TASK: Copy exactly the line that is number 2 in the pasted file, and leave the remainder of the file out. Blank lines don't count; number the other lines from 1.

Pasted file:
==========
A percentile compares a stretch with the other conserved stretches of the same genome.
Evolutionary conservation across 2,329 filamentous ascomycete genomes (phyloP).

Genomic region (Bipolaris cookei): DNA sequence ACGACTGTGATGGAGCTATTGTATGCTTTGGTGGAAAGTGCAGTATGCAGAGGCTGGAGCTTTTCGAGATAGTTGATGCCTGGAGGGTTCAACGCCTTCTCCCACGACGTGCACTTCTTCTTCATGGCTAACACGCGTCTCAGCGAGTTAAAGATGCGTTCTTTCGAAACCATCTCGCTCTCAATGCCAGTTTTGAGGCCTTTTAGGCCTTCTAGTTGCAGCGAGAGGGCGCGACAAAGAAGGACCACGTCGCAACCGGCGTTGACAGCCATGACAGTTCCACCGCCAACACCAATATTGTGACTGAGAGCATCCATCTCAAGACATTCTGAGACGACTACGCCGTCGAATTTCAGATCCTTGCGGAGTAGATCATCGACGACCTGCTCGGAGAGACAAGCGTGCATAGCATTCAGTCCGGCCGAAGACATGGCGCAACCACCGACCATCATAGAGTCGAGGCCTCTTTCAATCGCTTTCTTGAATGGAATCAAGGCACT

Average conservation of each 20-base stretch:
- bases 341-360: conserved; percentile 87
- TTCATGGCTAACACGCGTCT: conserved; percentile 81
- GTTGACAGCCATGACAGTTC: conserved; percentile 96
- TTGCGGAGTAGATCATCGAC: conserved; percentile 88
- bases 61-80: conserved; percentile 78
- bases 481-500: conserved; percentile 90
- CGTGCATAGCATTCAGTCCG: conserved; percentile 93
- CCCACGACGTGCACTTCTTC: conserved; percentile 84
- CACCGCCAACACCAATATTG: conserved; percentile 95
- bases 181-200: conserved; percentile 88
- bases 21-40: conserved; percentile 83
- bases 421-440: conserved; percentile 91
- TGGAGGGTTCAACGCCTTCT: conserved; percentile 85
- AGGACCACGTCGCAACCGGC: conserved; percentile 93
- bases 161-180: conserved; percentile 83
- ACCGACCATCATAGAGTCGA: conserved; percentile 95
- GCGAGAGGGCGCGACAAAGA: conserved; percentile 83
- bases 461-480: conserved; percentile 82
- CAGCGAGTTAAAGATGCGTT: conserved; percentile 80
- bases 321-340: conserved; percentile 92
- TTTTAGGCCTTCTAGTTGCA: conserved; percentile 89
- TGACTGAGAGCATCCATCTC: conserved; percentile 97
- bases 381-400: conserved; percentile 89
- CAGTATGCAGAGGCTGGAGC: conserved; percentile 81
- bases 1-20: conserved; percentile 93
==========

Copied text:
Evolutionary conservation across 2,329 filamentous ascomycete genomes (phyloP).